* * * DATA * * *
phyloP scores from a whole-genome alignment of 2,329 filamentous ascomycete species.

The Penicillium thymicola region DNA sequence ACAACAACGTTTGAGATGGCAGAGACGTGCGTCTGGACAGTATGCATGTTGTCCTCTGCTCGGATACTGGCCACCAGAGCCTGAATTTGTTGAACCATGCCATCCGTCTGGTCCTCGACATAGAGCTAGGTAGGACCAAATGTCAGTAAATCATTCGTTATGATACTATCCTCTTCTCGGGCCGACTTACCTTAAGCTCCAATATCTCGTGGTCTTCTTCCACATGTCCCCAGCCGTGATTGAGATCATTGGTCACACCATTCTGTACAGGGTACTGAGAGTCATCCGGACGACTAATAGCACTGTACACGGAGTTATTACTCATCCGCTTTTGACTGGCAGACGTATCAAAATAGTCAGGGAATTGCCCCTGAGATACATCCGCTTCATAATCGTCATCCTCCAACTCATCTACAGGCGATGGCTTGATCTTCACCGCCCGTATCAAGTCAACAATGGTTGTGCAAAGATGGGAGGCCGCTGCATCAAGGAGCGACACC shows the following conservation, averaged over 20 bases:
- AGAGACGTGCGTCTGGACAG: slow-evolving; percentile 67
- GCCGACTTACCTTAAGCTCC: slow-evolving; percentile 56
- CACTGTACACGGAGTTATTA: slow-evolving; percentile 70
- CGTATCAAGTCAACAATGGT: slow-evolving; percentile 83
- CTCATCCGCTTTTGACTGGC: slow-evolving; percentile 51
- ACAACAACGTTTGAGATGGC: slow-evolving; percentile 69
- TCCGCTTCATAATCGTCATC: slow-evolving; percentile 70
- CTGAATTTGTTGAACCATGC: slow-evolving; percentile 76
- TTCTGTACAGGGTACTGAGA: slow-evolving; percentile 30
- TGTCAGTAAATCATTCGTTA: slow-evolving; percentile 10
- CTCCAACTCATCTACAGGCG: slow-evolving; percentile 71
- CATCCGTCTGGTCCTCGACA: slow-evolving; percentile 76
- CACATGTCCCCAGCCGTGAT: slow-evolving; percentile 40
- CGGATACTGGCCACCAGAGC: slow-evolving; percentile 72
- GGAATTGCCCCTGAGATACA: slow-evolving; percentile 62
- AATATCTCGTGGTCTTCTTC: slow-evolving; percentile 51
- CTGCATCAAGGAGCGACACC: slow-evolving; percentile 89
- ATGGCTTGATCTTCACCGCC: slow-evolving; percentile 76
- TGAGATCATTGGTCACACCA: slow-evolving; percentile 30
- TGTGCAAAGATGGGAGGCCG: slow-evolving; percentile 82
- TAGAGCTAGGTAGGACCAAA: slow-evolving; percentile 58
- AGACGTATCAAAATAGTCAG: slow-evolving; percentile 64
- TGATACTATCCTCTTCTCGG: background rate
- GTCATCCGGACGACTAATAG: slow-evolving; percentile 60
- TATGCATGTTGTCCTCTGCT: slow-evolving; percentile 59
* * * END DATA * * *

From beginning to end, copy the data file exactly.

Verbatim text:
phyloP scores from a whole-genome alignment of 2,329 filamentous ascomycete species.

The Penicillium thymicola region DNA sequence ACAACAACGTTTGAGATGGCAGAGACGTGCGTCTGGACAGTATGCATGTTGTCCTCTGCTCGGATACTGGCCACCAGAGCCTGAATTTGTTGAACCATGCCATCCGTCTGGTCCTCGACATAGAGCTAGGTAGGACCAAATGTCAGTAAATCATTCGTTATGATACTATCCTCTTCTCGGGCCGACTTACCTTAAGCTCCAATATCTCGTGGTCTTCTTCCACATGTCCCCAGCCGTGATTGAGATCATTGGTCACACCATTCTGTACAGGGTACTGAGAGTCATCCGGACGACTAATAGCACTGTACACGGAGTTATTACTCATCCGCTTTTGACTGGCAGACGTATCAAAATAGTCAGGGAATTGCCCCTGAGATACATCCGCTTCATAATCGTCATCCTCCAACTCATCTACAGGCGATGGCTTGATCTTCACCGCCCGTATCAAGTCAACAATGGTTGTGCAAAGATGGGAGGCCGCTGCATCAAGGAGCGACACC shows the following conservation, averaged over 20 bases:
- AGAGACGTGCGTCTGGACAG: slow-evolving; percentile 67
- GCCGACTTACCTTAAGCTCC: slow-evolving; percentile 56
- CACTGTACACGGAGTTATTA: slow-evolving; percentile 70
- CGTATCAAGTCAACAATGGT: slow-evolving; percentile 83
- CTCATCCGCTTTTGACTGGC: slow-evolving; percentile 51
- ACAACAACGTTTGAGATGGC: slow-evolving; percentile 69
- TCCGCTTCATAATCGTCATC: slow-evolving; percentile 70
- CTGAATTTGTTGAACCATGC: slow-evolving; percentile 76
- TTCTGTACAGGGTACTGAGA: slow-evolving; percentile 30
- TGTCAGTAAATCATTCGTTA: slow-evolving; percentile 10
- CTCCAACTCATCTACAGGCG: slow-evolving; percentile 71
- CATCCGTCTGGTCCTCGACA: slow-evolving; percentile 76
- CACATGTCCCCAGCCGTGAT: slow-evolving; percentile 40
- CGGATACTGGCCACCAGAGC: slow-evolving; percentile 72
- GGAATTGCCCCTGAGATACA: slow-evolving; percentile 62
- AATATCTCGTGGTCTTCTTC: slow-evolving; percentile 51
- CTGCATCAAGGAGCGACACC: slow-evolving; percentile 89
- ATGGCTTGATCTTCACCGCC: slow-evolving; percentile 76
- TGAGATCATTGGTCACACCA: slow-evolving; percentile 30
- TGTGCAAAGATGGGAGGCCG: slow-evolving; percentile 82
- TAGAGCTAGGTAGGACCAAA: slow-evolving; percentile 58
- AGACGTATCAAAATAGTCAG: slow-evolving; percentile 64
- TGATACTATCCTCTTCTCGG: background rate
- GTCATCCGGACGACTAATAG: slow-evolving; percentile 60
- TATGCATGTTGTCCTCTGCT: slow-evolving; percentile 59